Monday, June 20, 2011

Zac Brown Band featuring Jimmy Buffett, "Knee Deep"

Songwriters:  Zac Brown, Wyatt Durrette, Cory Bowles, Jeffrey Steele

The Zac Brown Band has scored five back-to-back number one hits in the past two years - a streak that would have been seven had it not been interrupted by the #2 peak of "Whatever It Is."  Their current summer tune "Knee Deep," is now a bona fide hit as well, having just cracked the Top 10.  As summer songs go, will this one stick in our memories, or will it be the flavor du jour for this year, only to fade away into obscurity by 2012?

With a sprightly acoustic arrangement, "Knee Deep" almost sounds more like a simple beachside jam session instead of an indoor studio session.  A fast-paced, upbeat melody makes the simple tune sound remarkably infectious.  Jimmy Buffett's contribution doesn't strike one as being particularly essential, but it certainly doesn't throw off the groove either, since he's dealing with his favorite subject matter here.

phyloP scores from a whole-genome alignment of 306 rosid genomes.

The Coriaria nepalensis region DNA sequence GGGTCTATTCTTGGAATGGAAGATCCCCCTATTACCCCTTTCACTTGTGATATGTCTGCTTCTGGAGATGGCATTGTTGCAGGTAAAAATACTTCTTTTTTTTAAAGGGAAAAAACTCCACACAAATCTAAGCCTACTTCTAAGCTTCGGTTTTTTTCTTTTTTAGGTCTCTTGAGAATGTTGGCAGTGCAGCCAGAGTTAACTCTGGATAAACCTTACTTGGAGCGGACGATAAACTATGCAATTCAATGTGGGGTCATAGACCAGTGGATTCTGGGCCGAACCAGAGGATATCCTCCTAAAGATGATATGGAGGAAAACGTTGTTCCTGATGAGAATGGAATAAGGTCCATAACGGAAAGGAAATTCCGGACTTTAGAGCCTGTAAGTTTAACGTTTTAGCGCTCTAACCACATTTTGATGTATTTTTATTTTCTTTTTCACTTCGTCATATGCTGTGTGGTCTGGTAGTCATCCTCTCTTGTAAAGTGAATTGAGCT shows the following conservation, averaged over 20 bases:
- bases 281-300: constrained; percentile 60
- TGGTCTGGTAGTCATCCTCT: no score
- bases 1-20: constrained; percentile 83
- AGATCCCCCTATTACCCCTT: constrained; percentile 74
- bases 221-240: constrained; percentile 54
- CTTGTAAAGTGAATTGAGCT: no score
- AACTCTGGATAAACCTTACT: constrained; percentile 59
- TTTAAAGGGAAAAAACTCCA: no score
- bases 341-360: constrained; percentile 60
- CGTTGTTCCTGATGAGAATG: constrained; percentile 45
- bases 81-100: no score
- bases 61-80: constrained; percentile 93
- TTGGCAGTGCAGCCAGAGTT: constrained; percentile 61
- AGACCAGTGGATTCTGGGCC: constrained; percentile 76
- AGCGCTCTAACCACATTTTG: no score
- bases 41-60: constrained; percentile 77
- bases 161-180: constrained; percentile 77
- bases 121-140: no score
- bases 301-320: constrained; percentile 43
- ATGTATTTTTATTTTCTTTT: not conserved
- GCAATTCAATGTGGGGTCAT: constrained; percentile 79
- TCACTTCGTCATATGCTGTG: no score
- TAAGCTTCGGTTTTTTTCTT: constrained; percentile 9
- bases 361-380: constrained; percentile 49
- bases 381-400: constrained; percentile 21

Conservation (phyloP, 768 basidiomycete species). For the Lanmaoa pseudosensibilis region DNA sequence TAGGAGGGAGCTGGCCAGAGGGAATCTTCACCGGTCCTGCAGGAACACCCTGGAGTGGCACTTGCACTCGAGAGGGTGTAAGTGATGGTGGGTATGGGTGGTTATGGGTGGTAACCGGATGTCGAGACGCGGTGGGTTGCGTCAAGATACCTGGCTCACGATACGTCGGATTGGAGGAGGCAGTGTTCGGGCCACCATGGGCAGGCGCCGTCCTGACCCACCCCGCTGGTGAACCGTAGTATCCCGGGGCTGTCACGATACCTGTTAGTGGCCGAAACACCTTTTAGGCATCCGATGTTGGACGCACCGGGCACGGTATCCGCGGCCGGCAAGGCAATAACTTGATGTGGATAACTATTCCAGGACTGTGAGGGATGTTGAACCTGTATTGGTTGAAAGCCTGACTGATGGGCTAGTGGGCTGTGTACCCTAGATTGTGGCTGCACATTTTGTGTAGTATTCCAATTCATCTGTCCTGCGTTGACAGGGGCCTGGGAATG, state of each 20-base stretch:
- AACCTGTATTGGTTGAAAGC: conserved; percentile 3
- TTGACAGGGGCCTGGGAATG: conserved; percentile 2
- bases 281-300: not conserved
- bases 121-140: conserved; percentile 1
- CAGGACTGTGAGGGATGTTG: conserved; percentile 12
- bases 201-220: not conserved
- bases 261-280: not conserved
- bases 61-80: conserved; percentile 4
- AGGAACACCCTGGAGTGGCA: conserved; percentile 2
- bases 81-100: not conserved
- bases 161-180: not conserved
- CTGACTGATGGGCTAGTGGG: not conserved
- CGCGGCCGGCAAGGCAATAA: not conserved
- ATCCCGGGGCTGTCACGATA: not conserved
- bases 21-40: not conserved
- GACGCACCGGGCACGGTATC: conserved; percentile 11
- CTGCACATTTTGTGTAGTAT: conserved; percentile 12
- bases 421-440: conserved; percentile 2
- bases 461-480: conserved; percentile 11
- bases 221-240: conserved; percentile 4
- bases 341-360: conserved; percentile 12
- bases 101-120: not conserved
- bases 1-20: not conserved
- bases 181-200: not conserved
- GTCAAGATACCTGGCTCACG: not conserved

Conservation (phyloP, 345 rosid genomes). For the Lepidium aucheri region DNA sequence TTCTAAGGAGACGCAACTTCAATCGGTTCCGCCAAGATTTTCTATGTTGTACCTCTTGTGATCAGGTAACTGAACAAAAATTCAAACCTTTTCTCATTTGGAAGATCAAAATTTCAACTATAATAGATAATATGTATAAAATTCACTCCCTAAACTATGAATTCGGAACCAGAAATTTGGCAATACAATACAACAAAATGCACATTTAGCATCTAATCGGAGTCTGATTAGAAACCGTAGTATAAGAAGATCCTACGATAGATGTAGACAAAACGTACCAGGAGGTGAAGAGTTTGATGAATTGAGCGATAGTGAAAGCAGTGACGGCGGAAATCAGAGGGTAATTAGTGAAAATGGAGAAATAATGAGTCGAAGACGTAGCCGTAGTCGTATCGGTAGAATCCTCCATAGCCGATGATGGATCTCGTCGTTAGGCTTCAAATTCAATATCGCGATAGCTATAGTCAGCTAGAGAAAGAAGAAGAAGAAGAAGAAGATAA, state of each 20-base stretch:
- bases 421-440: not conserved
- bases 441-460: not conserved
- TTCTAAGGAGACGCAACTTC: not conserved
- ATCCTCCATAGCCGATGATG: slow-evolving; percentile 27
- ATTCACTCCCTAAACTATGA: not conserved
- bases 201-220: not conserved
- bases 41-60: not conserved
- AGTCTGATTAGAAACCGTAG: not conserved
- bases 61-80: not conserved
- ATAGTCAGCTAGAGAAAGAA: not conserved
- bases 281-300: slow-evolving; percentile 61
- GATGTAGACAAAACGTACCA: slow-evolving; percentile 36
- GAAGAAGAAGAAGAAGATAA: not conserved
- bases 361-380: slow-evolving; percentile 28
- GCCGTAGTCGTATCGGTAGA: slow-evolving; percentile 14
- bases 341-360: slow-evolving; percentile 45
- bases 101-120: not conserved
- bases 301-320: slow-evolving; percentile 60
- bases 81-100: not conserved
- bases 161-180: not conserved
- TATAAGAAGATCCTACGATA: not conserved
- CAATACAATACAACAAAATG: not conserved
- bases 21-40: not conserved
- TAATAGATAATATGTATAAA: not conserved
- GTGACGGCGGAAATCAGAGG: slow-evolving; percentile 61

Summer tunes don't usually have interesting lyrics, since they tend to care more about catchiness than anything else, but thankfully "Knee Deep" does not lean on the usual lyrical crutches of referencing beer and bikinis.  One definite plus is that it actually offers some insight into why the narrator wishes to seek out a spot on the beach, and describes the laid-back escapism that such a destination would afford.  It doesn't simply hit a few of the usual bases and call it a day, nor does it ask us to accept that fact that the mere mention of a beach is alone the making of a great summer song.

The main triumph here is that "Knee Deep" actually manages to capture the laid-back vibe that is a hallmark of a good country summer song a la "Roll with It" or "Groovy Little Summer Song."  Summer songs often tend to succeed commercially while falling flat artistically, but I would probably have greater tolerance for summer songs in general if they were all as enjoyable as this one.  I could almost see this one sticking with us for a while.

(Scores are given on a scale of 1 to 10)